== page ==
What are the symptoms?

The most common form is infantile dermatitis (under 2 years of age), the onset of which occurs around the age of 3 months with a rash on the cheeks. It consists of erythema (redness), excoriations, papulo-vesicles or exudate (oozing areas), then evolving into scabs accompanied by intense itching that affects the patient through discomfort and sleep disturbances.

Another form of this disease is juvenile dermatitis (children over 2 years of age) that may appear in the beginning or as a continuation of the previous form. In this case, lesions are less acute, especially in areas of flexion (e.g. elbows, back of the knee, neck folds, hands and wrists) and evolving in the form of plaques with a tendency to lichenification, erythema or itching. In this case, dry skin (cutaneous xerosis) is persistent and requires the application of specific creams.

In adolescents and adults, atopic dermatitis cases represent a small percentage (less than 10%). It is generally characterised by residual symptoms (on hands, eyelids) and intense dryness of the skin.

Temperature Icon

Extreme temperatures and low humidity during winter are a major triggering factor in the occurrence of atopic dermatitis, through rapid skin dryness, followed by skin barrier damage that can spread and ultimately become infected. In this case, topical antibiotics and treatment are needed, causing drug susceptibility and temporary discomfort.

As a consequence, it is very important to know that under a certain temperature and humidity, the application of emollients must be constant, without interruption, and especially urgent treatment should be applied in case of obvious lesions. Short showers are also recommended, the water should not be hot and special washing gels should be used.


Cold Icon

When leaving the house, it is important to limit the impact of cold on the skin by wearing gloves, scarves, natural fibre clothing, and applying emollient creams to the face.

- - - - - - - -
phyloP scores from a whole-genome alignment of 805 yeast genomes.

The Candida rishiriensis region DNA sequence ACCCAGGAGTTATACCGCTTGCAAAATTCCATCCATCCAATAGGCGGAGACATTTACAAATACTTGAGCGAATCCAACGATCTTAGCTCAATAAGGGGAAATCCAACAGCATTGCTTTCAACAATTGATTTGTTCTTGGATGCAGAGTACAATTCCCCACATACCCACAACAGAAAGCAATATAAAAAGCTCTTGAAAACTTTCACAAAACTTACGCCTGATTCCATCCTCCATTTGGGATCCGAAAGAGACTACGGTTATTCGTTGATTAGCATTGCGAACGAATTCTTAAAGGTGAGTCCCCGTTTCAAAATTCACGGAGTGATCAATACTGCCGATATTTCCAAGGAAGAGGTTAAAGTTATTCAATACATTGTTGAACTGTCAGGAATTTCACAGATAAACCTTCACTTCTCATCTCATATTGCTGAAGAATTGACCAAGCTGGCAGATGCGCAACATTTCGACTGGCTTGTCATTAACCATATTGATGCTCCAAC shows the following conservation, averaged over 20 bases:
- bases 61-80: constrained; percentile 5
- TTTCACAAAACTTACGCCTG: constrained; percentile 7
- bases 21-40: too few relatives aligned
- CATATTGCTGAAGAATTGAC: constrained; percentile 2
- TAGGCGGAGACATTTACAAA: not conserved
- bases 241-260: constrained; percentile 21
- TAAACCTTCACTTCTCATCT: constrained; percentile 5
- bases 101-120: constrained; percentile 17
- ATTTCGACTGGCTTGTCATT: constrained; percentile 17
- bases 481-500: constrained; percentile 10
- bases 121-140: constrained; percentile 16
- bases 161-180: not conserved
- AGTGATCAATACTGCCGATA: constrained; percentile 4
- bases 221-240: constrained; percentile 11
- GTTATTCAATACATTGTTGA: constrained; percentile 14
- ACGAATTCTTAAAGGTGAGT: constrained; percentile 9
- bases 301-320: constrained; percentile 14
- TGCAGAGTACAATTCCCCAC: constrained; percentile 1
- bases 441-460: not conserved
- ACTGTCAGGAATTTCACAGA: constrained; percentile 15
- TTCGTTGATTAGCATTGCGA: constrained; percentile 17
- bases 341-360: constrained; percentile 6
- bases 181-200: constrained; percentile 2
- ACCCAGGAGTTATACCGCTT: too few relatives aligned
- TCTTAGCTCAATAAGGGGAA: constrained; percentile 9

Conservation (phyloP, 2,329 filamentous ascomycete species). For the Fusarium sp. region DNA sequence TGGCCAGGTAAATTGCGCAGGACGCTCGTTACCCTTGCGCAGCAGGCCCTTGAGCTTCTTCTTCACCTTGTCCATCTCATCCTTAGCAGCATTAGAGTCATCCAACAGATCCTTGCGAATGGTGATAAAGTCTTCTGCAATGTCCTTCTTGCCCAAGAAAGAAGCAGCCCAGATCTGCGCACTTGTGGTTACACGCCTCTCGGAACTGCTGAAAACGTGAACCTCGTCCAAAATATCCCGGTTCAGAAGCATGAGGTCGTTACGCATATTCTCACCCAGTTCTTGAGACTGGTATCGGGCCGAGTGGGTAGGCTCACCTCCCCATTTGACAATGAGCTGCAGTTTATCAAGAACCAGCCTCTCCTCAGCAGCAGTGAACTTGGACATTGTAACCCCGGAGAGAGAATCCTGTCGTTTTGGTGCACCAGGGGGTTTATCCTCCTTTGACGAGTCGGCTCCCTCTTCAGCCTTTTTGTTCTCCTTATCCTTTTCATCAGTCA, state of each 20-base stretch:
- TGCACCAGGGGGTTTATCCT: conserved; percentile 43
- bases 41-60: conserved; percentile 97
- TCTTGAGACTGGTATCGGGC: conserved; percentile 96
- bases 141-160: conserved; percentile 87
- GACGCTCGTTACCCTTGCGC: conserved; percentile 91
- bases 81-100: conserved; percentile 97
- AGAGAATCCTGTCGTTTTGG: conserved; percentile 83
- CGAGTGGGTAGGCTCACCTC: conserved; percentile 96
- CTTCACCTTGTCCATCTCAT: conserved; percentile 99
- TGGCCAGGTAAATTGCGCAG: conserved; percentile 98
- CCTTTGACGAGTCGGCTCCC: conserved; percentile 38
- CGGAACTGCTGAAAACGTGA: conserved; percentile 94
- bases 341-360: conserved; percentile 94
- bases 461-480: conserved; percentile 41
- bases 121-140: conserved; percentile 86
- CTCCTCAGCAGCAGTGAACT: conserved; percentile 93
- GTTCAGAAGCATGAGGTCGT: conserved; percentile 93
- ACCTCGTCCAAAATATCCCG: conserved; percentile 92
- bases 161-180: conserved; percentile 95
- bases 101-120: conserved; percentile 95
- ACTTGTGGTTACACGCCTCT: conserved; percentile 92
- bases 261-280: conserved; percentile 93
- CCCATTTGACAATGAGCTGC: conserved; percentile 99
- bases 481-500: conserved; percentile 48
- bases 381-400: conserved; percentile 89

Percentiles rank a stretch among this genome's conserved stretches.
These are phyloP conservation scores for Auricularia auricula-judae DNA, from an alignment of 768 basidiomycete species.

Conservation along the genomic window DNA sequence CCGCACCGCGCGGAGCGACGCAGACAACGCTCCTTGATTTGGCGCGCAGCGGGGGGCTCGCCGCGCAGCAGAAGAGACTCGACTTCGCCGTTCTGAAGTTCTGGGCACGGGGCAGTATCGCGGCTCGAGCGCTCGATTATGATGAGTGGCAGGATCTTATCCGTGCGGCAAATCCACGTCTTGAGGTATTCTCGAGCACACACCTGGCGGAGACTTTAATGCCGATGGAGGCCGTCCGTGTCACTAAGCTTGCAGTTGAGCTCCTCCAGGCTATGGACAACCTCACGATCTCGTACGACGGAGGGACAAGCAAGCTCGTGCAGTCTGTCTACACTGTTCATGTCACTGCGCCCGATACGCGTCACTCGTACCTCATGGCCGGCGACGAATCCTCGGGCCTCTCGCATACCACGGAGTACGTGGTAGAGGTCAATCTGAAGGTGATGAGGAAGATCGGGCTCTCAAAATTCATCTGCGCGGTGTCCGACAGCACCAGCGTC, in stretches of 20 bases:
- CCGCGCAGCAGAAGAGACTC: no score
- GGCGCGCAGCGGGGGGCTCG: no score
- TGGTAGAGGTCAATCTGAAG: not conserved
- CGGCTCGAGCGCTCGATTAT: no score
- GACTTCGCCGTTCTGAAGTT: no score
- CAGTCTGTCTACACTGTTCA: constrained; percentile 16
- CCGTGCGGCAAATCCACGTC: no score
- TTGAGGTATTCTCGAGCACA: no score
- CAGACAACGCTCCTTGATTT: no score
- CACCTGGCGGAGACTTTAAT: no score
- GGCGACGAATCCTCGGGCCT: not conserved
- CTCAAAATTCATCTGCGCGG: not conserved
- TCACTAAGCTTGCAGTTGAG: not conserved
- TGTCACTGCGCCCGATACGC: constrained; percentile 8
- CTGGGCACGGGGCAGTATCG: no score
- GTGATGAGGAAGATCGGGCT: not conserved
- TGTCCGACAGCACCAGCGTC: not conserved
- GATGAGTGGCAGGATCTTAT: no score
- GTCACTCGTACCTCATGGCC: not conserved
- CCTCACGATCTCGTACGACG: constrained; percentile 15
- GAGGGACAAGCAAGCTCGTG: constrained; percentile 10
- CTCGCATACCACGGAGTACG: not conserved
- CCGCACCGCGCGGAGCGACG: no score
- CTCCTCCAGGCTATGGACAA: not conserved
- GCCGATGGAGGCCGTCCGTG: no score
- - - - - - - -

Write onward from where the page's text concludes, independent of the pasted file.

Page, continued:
How do we treat atopic dermatitis exacerbated by exposure to cold?

The treatment is determined by the dermatologist depending on the stage, clinical appearance and symptoms. A treatment regimen is initiated consisting of topical corticosteroids or calcineurin inhibitors, systemic antihistamines to relieve itching, as well as local emollients. Good collaboration between patient and doctor is required and the duration of the treatment is determined based on evolution. Being prone to irritation, the patient’s sensory stability is important for the development of the disease, and it is important to control the vicious circle of itching-scratching.


What is the prognosis and when should treatment be stopped?

Generally, evolution is favourable under treatment and in time, spikes triggered by internal and external factors will be increasingly rare. As a result, the main objective is to maintain the integrity of the skin barrier at an optimal level, through a constant and well-implemented care routine.

For atopic dermatitis that is severe, generalised, and resistant to treatment, modern medicine has new-generation systemic therapies to reduce symptoms.

From my own experience in treating this condition, I can confirm that being well informed and respecting medical prescriptions can provide a long-term favourable response for patients, with increasingly fewer exacerbations, so those affected have a better quality of life.

Conclusions – Practical advice

  • General measures – Detecting and excluding trigger factors, diet, air humidity, inadequate hygiene and clothing, avoiding extreme temperatures;
  • Specific treatment – immediate, adapted to lesions – and over the long term;
  • Maintenance treatment – continuous application of emollients;
  • It is not recommended to use natural therapies, remedies or miraculous products that can aggravate the lesions and complicate the response to subsequent treatments.
1. Fitzpatricks - Color Atlas and Synopsis of Clinical Dermatology
2. Jean L. Bologna - Dermatology Essentials
3. V. Pătrașcu – Boli dermatologice și infecții sexual-transmisibile

A dermatologist is the best resource for identifying skin disorders, finding the cause of your skin issues, and developing an adapted treatment. Please consult your dermatologist, doctor or pharmacist so that they may best advise you on your personal skin regimen.